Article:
Remember North Carolina 9th District? They are having a special election today. Remember why? If not, here’s what happened…
Essentially, there was a a ballot fraud scandal which led the state elections board earlier this year to invalidate the 2018 results and overturn what had appeared to be a Republican victory
In February, the state election board, after hearing four days of evidence indicating fraud and an attempt to conceal the scheme from state investigators, voted to order a new election. Republican candidate Mark Harris, who the board never officially certified as the winner, quickly announced he would not run again.
The reason was an elaborate absentee ballot scheme. Leslie McCrae Dowless, the local political operative contracted by Harris’s campaign whose activities were at the center of the investigation, was indicted on three counts of obstruction of justice, two counts of conspiracy to commit obstruction of justice, and two counts of possessing an absentee ballot in violation of state law, according to the Wake County prosecutor’s office.
During the hearing, state investigators established their theory of the case — that Dowless directed a coordinated scheme to unlawfully collect, falsely witness, and otherwise tamper with absentee ballots — and workers who said they had assisted him in the scheme delivered damning testimony. The hearing’s first day ended with Dowless, under the advice of his attorney, refusing to testify before the election board.
In the following days, a top political consultant for Mark Harris’s campaign and the candidate’s own son gave remarkable testimony of their own about the decision to hire Dowless. The consultant, Andy Yates, and John Harris, Mark Harris’s son, both insisted Harris did not know what Dowless was doing and proved too trusting about the operative’s claims. Yet Harris did say he warned his father that Dowless’s prior work on absentee ballots seemed like it could be illegal, a warning that went unheeded by the candidate. As his son closed his testimony with a few kind remarks about his parents, Mark Harris was in tears.
The proceedings lasted four days, with Harris taking the stand on the final day.
But before he did, the board revealed that Harris’s campaign had produced new evidence the night before Harris was to testify: previously undisclosed contacts between the candidate and Dowless. Harris’s attorneys said they had misunderstood the extent of the investigation’s request. Democratic attorney Marc Elias referred to the documents as “explosively important.” He asked the court to consider the way in which the evidence was released as “adverse interference” by the Harris team.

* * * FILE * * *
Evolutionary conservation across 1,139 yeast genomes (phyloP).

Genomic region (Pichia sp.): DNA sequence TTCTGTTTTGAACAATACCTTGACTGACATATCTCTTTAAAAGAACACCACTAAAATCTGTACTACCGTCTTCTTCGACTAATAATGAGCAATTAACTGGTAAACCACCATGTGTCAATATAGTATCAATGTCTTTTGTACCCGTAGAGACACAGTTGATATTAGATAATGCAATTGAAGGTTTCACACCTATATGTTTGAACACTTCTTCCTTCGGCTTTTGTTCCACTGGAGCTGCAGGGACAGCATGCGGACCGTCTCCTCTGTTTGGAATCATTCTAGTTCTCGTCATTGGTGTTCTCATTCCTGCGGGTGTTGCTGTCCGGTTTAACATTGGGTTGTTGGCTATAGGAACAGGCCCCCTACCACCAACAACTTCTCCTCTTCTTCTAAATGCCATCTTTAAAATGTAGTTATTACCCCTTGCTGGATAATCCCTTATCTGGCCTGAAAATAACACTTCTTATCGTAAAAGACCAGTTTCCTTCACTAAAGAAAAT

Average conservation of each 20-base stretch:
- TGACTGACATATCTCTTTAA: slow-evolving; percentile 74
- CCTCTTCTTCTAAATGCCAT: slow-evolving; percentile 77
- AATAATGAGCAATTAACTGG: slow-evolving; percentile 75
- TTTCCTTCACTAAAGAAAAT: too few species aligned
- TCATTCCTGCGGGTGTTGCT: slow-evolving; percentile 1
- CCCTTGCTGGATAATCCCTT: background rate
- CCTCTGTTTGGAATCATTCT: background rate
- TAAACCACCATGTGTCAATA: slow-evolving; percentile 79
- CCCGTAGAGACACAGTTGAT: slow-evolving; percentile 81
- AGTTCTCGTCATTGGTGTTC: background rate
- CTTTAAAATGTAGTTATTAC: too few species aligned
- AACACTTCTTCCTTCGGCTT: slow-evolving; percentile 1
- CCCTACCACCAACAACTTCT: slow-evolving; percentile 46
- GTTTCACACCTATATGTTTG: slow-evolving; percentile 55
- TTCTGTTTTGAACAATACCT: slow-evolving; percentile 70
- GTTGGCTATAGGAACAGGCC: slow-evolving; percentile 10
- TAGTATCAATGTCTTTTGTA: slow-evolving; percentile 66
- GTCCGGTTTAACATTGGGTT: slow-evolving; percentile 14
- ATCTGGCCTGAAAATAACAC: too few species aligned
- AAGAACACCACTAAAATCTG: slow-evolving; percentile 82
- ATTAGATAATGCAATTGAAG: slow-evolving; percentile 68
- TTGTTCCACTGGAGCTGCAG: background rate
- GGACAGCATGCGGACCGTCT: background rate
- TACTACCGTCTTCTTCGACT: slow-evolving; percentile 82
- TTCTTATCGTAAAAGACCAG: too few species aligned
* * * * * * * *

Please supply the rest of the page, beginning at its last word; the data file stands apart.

Harris then spent most of the final day being grilled about his relationship with Dowless, before he made the stunning admission that the evidence demanded a new election be held. He had been the apparent winner on election night over Democrat Dan McCready, by less than 1,000 votes.
The election board — made up of three Democrats and two Republicans — had finally reconvened after Democratic Gov. Roy Cooper named new members amid an unrelated legal dispute. They reviewed the evidence in the case over two days and then voted to call for a new election at the hearing’s conclusion.
Under state law, the board was able to call a new election if the basic fairness of the election was tainted. It didn’t matter whether the number of votes in dispute would have been enough to swing the outcome.
And so here we are.
Now, NC-9 has traditionally been a safe Republican seat. But according to the last poll, Democrat Dan McCready was in a statistical tie with Dan Bishop.
And that has Republicans concerned.
Republicans have sought to nationalize the race by homing in on issues like Trump’s proposed border wall and labeling McCready a “socialist.” They’re hoping that an eleventh-hour visit to the district by Trump on Monday will lend them the momentum they need to push Bishop across the finish line on Tuesday.
The outcome is unlikely to make any discernible difference in Congress. Adding one seat to Nancy Pelosi’s majority won’t change a single thing about how the House of Representatives operates. If McCready were to win, he’d probably feel constrained about how often he could vote with her anyway, as he’d be representing constituents who prefer the Trump to the Speaker and will probably be voting for him in 2020. If the Republicans make a real run at retaking control of the House, then North Carolina’s 9th District would be among the first seats to fall.
A Republican loss after such a presidential intervention would sow doubts about Mr. Trump’s appeal in a state his re-election campaign is depending on. But it could prove even more worrisome to the House G.O.P.
Probably, the most likely way a special election upset could benefit the Democrats is if a lot of House Republicans get spooked and it leads to more retirements. If they get the sense that Trump +12 districts are vulnerable, that could happen because congresspeople prefer to “spend more time with their families” than to suffer the indignity of defeat.
The Ninth District covers part of Charlotte and a number of exurban and rural counties to the east. It has not been represented by a Democrat since the early 1960s, and Mr. Trump won it by nearly 12 percentage points in 2016. In any event, political pundits have their eyes on NC-9 today.
LATE UPDATE: Bishop wins by two points.
Republicans should feel relieved they avoided a loss, but here’s why Bishop’s 2% win isn’t encouraging: Nationwide, there are 35 GOP-held House seats less Republican than North Carolina’s 9th District